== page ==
New Ultracapacitor Batteries Recharge in Seconds

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  One of the downsides to all of the toys we apparently cannot live without out these days is the need to keep charging the darn things. Most gadgets nowadays are powered by Lithium Ion rechargeables, which take between 1 and 5 hours to top up, so a big round of applause to researchers at Massachusetts Institute of Technology (MIT), who have come up with ‘nanotube’ batteries, which can be charged in just a few seconds.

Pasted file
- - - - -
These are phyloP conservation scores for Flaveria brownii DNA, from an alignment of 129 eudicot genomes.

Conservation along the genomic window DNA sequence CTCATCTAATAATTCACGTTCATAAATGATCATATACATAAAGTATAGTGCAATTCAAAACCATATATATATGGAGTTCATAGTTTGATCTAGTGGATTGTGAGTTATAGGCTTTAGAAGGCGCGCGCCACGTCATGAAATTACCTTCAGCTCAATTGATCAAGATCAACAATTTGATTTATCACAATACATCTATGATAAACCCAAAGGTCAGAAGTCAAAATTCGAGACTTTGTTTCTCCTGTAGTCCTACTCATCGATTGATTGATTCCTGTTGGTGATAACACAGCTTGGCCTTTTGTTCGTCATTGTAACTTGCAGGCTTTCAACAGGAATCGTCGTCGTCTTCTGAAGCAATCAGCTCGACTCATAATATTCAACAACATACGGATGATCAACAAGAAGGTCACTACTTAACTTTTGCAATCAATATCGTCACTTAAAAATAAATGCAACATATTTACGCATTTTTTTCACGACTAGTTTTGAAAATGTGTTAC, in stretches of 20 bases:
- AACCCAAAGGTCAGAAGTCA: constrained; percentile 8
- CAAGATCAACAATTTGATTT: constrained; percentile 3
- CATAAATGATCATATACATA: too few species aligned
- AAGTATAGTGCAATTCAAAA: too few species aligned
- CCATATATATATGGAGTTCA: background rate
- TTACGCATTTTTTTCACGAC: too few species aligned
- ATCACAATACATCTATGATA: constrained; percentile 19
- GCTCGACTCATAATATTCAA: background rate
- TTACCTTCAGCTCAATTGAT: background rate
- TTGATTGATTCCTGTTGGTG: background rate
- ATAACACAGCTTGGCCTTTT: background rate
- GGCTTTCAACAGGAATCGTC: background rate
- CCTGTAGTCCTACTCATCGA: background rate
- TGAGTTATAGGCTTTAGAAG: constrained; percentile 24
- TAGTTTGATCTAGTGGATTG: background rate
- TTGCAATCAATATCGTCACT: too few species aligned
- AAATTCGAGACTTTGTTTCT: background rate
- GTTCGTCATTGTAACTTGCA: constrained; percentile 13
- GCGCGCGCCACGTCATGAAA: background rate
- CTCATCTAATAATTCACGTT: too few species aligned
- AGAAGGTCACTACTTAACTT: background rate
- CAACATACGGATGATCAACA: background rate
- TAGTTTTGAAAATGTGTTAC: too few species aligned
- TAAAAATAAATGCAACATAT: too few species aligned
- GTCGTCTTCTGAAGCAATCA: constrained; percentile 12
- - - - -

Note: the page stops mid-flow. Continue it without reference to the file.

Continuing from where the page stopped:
In fact the batteries are really capacitors, or ‘ultracapacitors’, which store an electrical charge, as opposed to batteries, which generate electricity through chemical reactions, but the end result is the same a little box full of enough volts and amps to power our widgets. As well as super-fast charging the new power packs are reputed to have a 10 year life (Li-Ion packs deteriorate from the day they’re made and generally don’t last much beyond 5 years) and if the scientists have got their sums right they should have a storage capacity around 25 times greater than li-ion batteries of the same size. 

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